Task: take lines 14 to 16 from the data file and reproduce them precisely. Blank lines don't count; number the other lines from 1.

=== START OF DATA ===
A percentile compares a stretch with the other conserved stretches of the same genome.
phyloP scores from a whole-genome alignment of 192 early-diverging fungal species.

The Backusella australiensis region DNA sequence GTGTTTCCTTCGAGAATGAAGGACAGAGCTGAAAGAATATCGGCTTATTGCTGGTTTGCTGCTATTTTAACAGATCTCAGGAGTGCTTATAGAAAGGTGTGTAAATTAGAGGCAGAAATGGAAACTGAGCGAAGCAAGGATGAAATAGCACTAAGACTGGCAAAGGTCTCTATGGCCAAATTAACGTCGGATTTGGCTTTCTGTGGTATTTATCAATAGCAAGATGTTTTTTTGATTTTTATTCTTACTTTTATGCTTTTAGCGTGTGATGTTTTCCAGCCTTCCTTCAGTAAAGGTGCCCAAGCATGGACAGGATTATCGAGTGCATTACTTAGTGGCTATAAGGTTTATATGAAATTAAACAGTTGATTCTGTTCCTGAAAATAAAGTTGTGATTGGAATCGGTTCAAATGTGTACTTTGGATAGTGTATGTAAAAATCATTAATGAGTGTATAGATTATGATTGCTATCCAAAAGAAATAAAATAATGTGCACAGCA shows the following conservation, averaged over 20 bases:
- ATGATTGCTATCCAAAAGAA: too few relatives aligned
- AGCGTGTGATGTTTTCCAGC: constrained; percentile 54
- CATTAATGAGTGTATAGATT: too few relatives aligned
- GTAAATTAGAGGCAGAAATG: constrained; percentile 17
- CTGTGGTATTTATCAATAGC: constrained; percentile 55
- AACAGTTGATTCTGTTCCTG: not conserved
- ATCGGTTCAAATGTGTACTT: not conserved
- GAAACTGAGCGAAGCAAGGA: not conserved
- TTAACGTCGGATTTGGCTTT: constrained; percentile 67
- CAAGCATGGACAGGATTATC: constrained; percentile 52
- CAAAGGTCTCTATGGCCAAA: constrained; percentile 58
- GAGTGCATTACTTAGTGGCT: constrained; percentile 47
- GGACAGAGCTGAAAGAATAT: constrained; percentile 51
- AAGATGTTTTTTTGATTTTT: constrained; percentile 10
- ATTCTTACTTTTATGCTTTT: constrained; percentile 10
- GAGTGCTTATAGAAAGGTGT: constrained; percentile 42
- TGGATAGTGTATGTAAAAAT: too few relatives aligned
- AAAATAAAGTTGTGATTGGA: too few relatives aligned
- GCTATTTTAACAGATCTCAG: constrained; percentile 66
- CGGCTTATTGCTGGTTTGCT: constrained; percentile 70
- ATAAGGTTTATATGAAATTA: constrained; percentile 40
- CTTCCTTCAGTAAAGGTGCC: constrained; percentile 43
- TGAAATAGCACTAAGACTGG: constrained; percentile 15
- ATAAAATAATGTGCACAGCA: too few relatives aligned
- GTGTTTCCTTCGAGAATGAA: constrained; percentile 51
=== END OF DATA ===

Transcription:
- CAAAGGTCTCTATGGCCAAA: constrained; percentile 58
- GAGTGCATTACTTAGTGGCT: constrained; percentile 47
- GGACAGAGCTGAAAGAATAT: constrained; percentile 51